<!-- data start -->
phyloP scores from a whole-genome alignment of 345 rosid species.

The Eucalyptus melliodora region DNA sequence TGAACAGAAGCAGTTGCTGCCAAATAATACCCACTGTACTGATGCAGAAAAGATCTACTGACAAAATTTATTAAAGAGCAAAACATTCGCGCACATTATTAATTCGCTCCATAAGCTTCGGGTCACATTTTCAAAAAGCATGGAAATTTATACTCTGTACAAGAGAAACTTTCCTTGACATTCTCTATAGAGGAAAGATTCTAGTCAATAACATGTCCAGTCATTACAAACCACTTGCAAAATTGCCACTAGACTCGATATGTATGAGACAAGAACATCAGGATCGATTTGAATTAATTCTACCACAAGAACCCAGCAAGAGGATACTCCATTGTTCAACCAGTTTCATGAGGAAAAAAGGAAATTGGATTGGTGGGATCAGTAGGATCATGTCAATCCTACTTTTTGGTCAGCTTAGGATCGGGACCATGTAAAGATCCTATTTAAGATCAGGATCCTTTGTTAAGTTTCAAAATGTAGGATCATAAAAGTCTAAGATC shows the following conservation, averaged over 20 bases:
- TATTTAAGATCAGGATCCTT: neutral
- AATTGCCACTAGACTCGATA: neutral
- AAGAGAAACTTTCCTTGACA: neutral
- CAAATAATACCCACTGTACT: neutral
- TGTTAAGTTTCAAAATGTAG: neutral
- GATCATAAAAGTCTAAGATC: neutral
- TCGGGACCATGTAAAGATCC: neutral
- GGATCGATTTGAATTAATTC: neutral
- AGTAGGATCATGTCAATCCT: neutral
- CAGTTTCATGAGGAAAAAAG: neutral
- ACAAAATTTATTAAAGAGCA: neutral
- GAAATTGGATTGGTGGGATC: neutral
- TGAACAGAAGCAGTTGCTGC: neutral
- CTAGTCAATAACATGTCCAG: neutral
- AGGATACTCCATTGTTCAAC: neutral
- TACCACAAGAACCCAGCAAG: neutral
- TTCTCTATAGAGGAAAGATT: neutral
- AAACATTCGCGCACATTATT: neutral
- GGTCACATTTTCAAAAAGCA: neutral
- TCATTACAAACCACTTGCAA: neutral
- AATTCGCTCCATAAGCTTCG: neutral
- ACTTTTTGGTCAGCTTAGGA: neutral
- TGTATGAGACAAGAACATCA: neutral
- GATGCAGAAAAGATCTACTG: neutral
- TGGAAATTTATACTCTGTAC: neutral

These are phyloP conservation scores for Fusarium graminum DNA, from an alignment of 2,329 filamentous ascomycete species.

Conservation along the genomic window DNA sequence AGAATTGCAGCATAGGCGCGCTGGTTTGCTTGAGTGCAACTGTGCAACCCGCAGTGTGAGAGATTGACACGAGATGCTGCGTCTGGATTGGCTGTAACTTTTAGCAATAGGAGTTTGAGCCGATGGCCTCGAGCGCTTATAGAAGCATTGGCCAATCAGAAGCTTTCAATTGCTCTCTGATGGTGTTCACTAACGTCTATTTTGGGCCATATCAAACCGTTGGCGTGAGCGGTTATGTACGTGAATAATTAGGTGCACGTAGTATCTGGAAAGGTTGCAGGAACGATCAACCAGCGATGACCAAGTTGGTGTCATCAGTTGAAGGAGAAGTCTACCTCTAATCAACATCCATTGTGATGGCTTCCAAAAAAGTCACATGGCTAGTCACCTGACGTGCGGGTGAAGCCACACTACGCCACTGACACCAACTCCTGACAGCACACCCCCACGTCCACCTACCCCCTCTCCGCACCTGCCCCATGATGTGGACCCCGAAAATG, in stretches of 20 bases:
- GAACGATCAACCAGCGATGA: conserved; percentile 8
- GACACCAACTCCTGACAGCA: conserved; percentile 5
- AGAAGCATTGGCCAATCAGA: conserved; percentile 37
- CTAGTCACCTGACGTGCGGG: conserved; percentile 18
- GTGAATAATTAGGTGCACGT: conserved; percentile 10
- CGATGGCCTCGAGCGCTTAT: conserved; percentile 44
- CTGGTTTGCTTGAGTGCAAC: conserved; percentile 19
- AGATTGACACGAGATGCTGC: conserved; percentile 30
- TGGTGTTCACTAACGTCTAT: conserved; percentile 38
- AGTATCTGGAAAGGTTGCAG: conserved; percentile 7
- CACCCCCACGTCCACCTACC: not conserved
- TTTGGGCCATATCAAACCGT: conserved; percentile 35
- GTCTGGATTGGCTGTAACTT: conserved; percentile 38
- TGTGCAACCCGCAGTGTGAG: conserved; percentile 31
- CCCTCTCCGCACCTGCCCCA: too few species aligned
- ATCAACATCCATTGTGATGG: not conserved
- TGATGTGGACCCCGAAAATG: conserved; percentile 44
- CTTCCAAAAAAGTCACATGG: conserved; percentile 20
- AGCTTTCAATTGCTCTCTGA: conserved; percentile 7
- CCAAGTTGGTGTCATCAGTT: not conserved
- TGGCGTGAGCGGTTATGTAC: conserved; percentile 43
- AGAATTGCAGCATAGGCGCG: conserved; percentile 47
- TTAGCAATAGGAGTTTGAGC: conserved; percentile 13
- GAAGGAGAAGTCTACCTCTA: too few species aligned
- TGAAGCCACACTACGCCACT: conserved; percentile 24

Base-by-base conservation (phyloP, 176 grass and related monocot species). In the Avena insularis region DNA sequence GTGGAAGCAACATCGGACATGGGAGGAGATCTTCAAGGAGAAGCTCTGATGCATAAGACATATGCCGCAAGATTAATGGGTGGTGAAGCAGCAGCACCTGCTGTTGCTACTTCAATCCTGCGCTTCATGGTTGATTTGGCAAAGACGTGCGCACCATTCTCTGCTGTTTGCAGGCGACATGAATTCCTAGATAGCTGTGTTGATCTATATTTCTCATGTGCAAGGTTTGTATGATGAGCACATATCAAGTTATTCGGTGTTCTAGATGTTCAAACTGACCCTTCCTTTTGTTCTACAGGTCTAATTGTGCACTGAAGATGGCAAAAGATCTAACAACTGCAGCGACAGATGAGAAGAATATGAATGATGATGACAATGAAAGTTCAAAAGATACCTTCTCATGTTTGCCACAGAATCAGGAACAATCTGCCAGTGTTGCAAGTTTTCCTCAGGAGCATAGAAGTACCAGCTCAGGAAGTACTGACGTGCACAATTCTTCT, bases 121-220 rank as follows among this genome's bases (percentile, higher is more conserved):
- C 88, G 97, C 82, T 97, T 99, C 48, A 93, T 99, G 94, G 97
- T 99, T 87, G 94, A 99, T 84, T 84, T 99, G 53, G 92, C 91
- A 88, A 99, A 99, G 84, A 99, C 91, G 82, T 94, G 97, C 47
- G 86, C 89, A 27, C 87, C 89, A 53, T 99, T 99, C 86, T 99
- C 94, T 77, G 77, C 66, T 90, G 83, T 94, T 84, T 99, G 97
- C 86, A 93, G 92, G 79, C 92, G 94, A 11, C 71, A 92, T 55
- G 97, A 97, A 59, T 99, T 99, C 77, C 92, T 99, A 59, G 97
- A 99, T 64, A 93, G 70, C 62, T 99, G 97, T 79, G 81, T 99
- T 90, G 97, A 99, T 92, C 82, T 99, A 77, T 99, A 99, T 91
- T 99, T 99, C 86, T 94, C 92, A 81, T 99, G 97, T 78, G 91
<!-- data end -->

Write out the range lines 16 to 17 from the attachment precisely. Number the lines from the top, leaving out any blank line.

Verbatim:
- CTAGTCAATAACATGTCCAG: neutral
- AGGATACTCCATTGTTCAAC: neutral